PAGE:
Challenges and solutions for laser cutting

Selecting the right laser cutting machine for the material, application and end use of the part is the best way to avoid problems like burrs, the formation of rough edges or ridges on a metal piece. Usually a burr will not form unless an engineer exceeds the capacity of the laser.

“A 12 kW (laser) can cut with nitrogen up to a certain thickness. If you exceed that thickness, you will have to accept a burr on the bottom. The only way to reduce that burr is by going with more power,” says Colle.

The problem with more power is it requires significant expertise. One of the difficulties in creating a higher-powered laser is cooling the optics in the cutting heads. Cooling needs to come from outside the head. The machine cannot cool the optic from inside because that is the section through which the laser beam travels. Fiber laser cutting, a hot cutting method that uses the laser beam to heat and illuminate the workspace, eliminates the problem of how to transfer power to the cutting head.

“Inside the cutting head is still a challenge. When we cut with a laser, we need to install a focal point somewhere in or above the material to process it correctly. If you cut thick steel, you will most likely use oxygen as an assist,” says Colle.

Using a higher power of machine allows an engineer to work with nitrogen to cut thick pieces. The disadvantage is that high-power machines are more expensive. A laser cutting engineer can start out cutting thinner pieces of metal with nitrogen. Nitrogen is an inert gas that will not explode or leave black soot on the edge of a cut part. Cutting with nitrogen allows the part to be taken right to a paint spray booth with no need for cleanup.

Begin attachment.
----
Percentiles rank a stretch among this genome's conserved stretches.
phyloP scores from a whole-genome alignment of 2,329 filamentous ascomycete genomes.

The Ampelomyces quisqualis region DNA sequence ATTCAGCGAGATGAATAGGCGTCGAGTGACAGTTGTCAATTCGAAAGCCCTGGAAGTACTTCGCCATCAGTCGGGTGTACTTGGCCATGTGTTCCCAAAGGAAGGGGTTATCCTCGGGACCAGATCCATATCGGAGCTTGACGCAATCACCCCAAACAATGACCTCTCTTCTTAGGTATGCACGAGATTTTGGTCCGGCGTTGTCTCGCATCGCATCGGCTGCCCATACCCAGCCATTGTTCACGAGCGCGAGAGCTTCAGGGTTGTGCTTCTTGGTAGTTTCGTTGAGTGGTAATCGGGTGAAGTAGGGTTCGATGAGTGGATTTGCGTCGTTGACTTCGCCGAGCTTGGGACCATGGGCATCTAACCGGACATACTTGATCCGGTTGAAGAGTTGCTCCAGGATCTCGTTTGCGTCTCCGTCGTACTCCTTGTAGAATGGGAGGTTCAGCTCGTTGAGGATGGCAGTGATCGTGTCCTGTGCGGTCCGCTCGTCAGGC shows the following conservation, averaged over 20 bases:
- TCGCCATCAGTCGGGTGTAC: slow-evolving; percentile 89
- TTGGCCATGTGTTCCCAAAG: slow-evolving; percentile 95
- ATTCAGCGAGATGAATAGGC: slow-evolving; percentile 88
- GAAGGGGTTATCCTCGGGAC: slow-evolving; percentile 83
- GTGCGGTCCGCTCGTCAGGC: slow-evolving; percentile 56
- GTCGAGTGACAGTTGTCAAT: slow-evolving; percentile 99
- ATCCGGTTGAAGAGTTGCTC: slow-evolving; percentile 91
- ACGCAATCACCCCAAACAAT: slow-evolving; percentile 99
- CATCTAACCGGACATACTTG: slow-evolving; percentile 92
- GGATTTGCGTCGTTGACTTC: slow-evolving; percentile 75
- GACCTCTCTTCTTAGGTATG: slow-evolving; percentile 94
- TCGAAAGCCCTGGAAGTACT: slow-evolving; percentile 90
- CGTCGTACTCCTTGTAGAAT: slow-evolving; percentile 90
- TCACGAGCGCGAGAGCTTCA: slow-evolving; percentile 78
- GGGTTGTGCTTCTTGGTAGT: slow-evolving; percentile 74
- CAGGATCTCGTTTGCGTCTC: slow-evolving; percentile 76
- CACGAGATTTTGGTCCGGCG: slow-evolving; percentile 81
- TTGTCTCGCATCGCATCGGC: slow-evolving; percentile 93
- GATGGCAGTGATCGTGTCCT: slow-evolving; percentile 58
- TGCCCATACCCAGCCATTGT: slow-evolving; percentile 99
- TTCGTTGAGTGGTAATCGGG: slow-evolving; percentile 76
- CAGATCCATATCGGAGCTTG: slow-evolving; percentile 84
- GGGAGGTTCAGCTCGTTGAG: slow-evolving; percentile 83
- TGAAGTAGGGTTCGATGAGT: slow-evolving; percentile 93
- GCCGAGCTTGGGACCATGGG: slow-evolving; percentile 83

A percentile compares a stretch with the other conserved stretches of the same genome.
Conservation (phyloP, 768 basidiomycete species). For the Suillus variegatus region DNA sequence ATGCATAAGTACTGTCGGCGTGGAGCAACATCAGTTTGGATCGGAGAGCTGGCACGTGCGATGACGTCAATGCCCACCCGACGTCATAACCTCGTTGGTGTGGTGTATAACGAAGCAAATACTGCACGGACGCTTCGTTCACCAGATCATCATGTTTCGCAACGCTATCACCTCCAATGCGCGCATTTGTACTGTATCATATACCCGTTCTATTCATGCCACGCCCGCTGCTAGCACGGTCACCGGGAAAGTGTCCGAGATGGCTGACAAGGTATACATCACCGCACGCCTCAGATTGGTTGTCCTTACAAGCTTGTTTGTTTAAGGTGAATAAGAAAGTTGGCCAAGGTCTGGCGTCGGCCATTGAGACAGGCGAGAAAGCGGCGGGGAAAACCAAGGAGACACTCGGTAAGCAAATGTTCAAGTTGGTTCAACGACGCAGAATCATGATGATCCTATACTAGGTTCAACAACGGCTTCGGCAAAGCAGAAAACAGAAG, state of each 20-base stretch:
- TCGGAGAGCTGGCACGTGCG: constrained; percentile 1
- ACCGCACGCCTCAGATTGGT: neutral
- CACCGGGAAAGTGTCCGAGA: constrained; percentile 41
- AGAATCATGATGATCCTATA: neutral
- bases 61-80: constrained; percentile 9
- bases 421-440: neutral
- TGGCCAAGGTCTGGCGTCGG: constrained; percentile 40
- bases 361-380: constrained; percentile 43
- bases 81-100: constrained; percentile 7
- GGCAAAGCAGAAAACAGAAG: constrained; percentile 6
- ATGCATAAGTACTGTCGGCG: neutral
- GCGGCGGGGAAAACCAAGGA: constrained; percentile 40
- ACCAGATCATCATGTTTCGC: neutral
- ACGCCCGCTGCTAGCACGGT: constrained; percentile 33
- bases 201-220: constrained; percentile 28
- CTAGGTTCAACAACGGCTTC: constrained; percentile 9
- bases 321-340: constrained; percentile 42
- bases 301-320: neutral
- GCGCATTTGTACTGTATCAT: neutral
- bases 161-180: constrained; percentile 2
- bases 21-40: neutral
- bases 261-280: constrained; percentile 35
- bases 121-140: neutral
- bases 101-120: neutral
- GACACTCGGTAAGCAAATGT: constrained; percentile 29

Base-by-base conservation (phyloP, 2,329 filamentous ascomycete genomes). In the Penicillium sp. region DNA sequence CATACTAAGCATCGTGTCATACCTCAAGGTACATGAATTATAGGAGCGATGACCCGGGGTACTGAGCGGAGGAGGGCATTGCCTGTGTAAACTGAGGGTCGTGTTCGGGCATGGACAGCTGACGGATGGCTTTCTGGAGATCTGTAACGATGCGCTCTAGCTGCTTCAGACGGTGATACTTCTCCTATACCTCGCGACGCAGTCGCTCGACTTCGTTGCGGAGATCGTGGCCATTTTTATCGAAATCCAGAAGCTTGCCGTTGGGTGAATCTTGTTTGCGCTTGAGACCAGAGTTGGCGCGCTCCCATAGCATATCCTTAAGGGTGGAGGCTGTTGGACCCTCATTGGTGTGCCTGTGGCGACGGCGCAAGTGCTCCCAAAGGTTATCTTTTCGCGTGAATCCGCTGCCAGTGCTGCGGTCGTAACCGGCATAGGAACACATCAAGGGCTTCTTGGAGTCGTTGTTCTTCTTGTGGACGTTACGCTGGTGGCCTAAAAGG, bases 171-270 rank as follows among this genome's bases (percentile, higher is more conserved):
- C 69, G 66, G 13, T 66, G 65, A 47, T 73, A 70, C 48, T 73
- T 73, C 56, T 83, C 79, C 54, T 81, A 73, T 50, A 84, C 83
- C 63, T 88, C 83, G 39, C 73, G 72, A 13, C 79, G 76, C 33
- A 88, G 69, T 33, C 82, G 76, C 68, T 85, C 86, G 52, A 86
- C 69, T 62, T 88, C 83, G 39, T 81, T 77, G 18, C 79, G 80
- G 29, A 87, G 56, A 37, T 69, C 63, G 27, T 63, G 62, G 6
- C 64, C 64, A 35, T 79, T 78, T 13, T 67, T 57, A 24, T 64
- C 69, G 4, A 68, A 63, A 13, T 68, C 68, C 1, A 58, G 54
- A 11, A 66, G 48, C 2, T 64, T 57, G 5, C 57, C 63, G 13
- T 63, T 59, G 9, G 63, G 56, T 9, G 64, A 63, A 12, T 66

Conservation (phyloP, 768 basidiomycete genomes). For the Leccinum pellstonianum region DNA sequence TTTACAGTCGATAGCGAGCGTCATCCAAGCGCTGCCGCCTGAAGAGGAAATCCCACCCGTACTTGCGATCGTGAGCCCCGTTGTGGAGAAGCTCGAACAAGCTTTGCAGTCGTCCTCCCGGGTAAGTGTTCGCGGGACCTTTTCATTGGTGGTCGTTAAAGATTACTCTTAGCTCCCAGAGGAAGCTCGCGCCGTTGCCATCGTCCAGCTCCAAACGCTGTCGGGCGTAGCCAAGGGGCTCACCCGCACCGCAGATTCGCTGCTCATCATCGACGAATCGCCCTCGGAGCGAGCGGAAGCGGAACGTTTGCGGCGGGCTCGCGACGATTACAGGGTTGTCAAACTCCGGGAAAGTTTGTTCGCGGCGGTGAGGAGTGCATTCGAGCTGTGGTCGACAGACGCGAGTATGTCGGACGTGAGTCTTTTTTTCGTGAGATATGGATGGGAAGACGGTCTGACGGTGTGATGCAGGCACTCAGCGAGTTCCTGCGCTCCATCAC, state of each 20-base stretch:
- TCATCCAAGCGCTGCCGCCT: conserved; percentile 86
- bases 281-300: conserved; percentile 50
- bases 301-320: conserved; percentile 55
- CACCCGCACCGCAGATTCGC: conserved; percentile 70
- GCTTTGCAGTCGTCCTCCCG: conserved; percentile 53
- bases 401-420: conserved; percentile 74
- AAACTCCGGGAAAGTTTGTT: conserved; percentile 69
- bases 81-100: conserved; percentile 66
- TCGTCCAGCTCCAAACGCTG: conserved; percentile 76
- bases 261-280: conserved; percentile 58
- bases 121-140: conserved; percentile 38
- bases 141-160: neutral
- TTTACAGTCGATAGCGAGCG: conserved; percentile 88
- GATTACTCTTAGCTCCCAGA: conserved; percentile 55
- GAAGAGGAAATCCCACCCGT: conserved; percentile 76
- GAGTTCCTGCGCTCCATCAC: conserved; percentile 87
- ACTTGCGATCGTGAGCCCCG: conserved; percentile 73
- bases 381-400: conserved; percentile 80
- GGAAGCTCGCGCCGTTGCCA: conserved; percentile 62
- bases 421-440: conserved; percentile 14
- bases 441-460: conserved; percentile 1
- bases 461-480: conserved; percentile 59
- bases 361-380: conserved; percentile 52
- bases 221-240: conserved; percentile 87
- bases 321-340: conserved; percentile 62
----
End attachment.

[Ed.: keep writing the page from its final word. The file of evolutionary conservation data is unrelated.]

Thicker pieces need to be cut with oxygen, an active gas which enhances burning. An engineer working with oxygen has to be careful of the amount they use. They also cannot introduce too much power into the material. More power can lead to striations, or ridges, on the surface of the cut material.

A laser cutting machine manufacturer will be familiar with the power and thickness at which a firm should switch from nitrogen to oxygen. LVD’s laser cutting machines come with a library of cutting settings. For example, on a 6 kW machine, an engineer should switch from nitrogen to oxygen when cutting ⅜ inch steel.

“That’s why people who would cut all the time at more ⅜ inch or thicker steel with nitrogen…would go with at least a 10 or 12 kW machine,” says Colle.

Companies that want to purchase a laser cutting machine benefit from involving the manufacturer early in the selection process. A manufacturer usually uses a consultative sales process to examine a customer’s intended application. They then share options for laser cutting machines that will fit the customer’s needs and budget. At LVD, sales staff perform time studies and evaluate the parts. They review a set of laser cutting machines with the customer to see what will work best.    

A purchaser of a laser cutting machine can also note that the machine cannot be utilized for every task. This means the company must reserve money to send certain jobs. For example, a company building a crane has to make some thick parts and some thin parts.    

“Not everybody cuts all their parts on a laser, plasma, or flame-cutter. People outsource certain jobs because they can’t do it all in-house,” says Colle.